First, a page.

The American Pilots Who Flew Over the Himalayas and Helped Win World War II
About this book
By the time Japan attacked Pearl Harbor on December 7, 1941, China was already under siege. The Imperial military invaded and choked off every land and sea route for the young country’s resupply, and what remained of China was out of gas and withering away. So in April 1942 the United States decided to help out, by trying something entirely new and a little bit crazy.
The world’s first airlift. Over the Himalayas. Led by brilliant and stubborn American generals including Joseph Stilwell, Claire Chennault, and William Tunner, this improvised lifeline for Chiang Kai-shek’s nationalists aimed to keep more than a million Japanese troops tied up in an unwinnable occupation, far away from the brutal combat then unfolding in the Pacific.
For 42 months the American ‘Hump pilots’ flew aviation gas, ammunition, food and other life-or-death cargo from Assam, India over Burma and the eastern Himalayas and into southern China. Frequent ice storms, unpredictable Japanese air attacks, impenetrable jungles, and the often-invisible presence of 15,000 feet of granite and ice were a formidable challenge for young American pilots in bare-bones cargo planes with primitive instruments and no margin for error. One out of every three airmen who flew the Hump would not make it home.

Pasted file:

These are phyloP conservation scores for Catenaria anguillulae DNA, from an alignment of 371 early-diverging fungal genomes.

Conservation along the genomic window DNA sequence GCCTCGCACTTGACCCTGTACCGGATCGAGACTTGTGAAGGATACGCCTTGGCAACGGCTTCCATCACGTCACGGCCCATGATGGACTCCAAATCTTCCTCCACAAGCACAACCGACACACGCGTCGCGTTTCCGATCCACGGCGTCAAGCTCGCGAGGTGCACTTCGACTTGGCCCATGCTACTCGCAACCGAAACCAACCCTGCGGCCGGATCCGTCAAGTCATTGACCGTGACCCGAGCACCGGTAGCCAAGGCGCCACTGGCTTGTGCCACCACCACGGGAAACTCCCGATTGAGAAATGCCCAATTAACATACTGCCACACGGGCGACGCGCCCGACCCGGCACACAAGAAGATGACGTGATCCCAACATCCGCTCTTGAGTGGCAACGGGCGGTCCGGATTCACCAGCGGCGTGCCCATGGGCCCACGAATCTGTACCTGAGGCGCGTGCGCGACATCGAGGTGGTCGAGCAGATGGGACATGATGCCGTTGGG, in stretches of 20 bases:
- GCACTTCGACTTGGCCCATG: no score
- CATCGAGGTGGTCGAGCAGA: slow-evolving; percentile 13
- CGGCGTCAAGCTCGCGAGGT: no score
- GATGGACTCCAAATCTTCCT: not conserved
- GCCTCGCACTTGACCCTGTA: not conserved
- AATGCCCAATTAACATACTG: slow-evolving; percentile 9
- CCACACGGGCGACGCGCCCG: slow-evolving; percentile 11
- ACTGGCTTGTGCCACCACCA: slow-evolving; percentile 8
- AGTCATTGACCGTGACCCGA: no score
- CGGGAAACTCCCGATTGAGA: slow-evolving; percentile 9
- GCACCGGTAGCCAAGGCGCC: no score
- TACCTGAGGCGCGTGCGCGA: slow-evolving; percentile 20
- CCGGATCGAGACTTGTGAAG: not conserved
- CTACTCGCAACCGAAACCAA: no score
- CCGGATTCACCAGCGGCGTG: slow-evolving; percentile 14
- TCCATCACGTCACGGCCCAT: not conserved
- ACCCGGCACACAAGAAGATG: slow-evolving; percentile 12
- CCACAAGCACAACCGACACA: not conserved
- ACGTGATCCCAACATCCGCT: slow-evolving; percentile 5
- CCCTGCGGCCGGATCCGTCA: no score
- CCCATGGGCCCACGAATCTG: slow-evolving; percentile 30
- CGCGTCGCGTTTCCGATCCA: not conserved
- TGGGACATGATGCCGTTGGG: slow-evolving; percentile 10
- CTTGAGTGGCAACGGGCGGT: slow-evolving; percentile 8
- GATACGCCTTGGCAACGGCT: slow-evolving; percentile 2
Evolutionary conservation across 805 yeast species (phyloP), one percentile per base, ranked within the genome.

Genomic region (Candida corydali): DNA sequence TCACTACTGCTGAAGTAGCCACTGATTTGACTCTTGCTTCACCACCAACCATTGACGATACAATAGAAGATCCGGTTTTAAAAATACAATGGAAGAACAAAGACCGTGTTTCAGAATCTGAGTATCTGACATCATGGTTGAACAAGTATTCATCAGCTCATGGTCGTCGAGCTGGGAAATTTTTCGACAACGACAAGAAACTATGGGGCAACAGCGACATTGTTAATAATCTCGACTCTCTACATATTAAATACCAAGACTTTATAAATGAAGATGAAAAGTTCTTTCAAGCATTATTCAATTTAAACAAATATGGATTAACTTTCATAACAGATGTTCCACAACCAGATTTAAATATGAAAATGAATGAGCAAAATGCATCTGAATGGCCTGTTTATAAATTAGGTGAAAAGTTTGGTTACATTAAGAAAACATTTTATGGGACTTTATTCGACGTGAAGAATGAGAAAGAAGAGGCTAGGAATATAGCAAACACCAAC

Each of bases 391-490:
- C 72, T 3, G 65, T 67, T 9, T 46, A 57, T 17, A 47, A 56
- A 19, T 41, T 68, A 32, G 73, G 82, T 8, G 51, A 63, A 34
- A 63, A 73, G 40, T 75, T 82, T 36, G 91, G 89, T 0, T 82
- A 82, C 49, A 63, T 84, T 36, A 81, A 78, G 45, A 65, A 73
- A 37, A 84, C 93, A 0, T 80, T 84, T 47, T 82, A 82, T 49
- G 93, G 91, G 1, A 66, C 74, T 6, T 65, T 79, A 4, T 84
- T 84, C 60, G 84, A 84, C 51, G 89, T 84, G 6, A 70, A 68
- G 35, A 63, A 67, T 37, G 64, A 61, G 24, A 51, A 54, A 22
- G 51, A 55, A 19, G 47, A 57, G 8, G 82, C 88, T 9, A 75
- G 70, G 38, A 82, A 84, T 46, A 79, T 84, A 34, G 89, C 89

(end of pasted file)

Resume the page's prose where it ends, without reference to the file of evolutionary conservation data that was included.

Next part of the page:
Aluminum Alley is the true story of an unheralded group of pilots in a cursed and forgotten theater of combat, over the world’s highest mountains and deepest jungles – all to help the Allies defeat Japan in World War II. Based on interviews with survivors of the Hump and the airmen’s letters, journals, flight logs and other resources, this is narrative nonfiction with the immediacy and intimacy of memoir and the big-picture analysis of the best military history.
About this author
Rory Laverty is a journalist who has written for The Washington Post, The Daily Beast, Newsweek and The Oakland Tribune. He has investigated and written about sexual and criminal misconduct at the United Nations, in the U.S. Congress, and in the U.S. Marine Corps, and he has reported on police and law enforcement, the military, and the justice system for a variety of publications since 1998. He lives in Wilmington, NC, and teaches at the University of North Carolina Wilmington.